Using information products to boost your bottom line

How can information products boost your business’s bottom line?

People like to pretend that you can write a book and make passive income from it. 

You can’t. 

How to Creating Classes and Information Products

If you write a book and stick it up on Amazon and never do anything to promote or market it, you’re not going to sell any copies. Okay, you might sell three or four to people who have accidentally stumbled onto it but twelve dollars in royalties hardly repays how long it takes to write a book (even a short book).

So I’m not going to say that you can make money while you sleep!!! by writing a book. But I do think ebooks (and similar information products, like a white paper or collection of templates) can help improve your bottom line.

A couple of years ago I wrote The Club Ed Guide to Running a Profitable Freelance Editing Business because the #1 question I get asked is some form of “So, how do you run a profitable freelance editing business?” And instead of answering this question over and over or (more often) not answering this question at all, I just started sending people the link.

I had written about running a freelance business for my blog and for other reasons, so while writing the book certainly took time, it wasn’t as if I started from scratch. I took all of the previously written material and piled it together and shaped it into a coherent narrative. It took probably four weeks of fairly focused effort, plus some time revising after a few beta readers got their hands on it.

I don’t do a lot to market this book, though you can find it on the Club Ed website, and as a result, I don’t make a ton of money in royalties from it. But it has boosted my bottom line considerably because people who read the book take my classes. And that is where I make most of my income.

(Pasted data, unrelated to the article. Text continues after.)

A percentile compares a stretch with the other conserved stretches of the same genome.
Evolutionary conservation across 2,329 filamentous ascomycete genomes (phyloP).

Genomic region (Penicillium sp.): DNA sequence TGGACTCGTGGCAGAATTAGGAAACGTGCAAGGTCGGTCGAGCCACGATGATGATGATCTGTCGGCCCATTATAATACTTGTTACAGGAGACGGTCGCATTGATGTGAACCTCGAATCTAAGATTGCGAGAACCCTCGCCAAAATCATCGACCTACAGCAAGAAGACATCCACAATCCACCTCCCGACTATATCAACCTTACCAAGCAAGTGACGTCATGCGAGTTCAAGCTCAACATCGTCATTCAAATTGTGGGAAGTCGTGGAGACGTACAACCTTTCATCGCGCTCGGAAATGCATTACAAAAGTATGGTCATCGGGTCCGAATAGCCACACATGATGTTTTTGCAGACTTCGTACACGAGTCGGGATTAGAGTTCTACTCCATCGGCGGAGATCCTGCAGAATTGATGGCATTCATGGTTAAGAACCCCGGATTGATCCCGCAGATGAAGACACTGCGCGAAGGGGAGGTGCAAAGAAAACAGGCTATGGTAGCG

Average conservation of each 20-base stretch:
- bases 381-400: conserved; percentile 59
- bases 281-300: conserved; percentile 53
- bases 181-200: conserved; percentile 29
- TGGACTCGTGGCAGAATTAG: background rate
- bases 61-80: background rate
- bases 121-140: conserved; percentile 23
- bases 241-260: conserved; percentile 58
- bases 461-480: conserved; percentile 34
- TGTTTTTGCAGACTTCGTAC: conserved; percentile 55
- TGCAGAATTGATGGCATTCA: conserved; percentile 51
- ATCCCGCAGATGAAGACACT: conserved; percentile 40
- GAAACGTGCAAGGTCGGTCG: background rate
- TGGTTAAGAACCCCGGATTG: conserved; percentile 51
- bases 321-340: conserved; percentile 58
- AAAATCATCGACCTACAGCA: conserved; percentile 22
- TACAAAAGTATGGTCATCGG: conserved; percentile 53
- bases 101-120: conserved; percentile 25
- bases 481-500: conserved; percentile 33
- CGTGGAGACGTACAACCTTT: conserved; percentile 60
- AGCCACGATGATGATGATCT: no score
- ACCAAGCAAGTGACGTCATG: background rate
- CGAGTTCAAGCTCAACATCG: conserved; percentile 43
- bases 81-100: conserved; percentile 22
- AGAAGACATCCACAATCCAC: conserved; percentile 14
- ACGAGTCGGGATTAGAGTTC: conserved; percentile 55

If someone has heard of Club Ed, but they’re not sure they want to take a class, they can buy the book for ten bucks and find out if they think I have anything to say that they want to listen to. It’s a minimal investment, but once they’ve made it, they’re highly likely to purchase a class from me.

If you’re trying to book more editing clients, some kind of information product (doesn’t have to be a book) that requires a small financial investment on the client’s part can convert more potential clients into actual clients. It gives them a chance to get to know your approach and to decide whether they trust you before they spring for a bigger-ticket item.


Other Helpful Content

  • Query Letter Basics

    Both editors and authors need to learn query letter basics to help with the best possible chance of book publication. Query Letter Basics For Editors & Authors If your author-client is interested in trying to have their novel published by a traditional publisher, you may be asked to look at the author’s query letter (also…

    Read more…

  • Keys to Effective Manuscript Assessment

    Here are my top tips for an effective manuscript assessment without having to read the entire manuscript to provide a quote. Use these questions to help you assess a manuscript in order to provide an editing quote—without having to read the entire manuscript first. In general, a developmental editor may be able to edit five-to-ten…

    Read more…

  • Editorial Terms and Their Meanings

    Here’s a rundown of basic editorial terms and their meanings to help you understand editing terminology. When I talk about the author’s work of addressing areas of concern, I call it revision to distinguish it from what an editor does, which is editing. Most people writing and speaking on the subject don’t distinguish between the two but since…

    Read more…

Join the Club!

how to become an editor

New to story editing? Begin at the beginning.

Similar Posts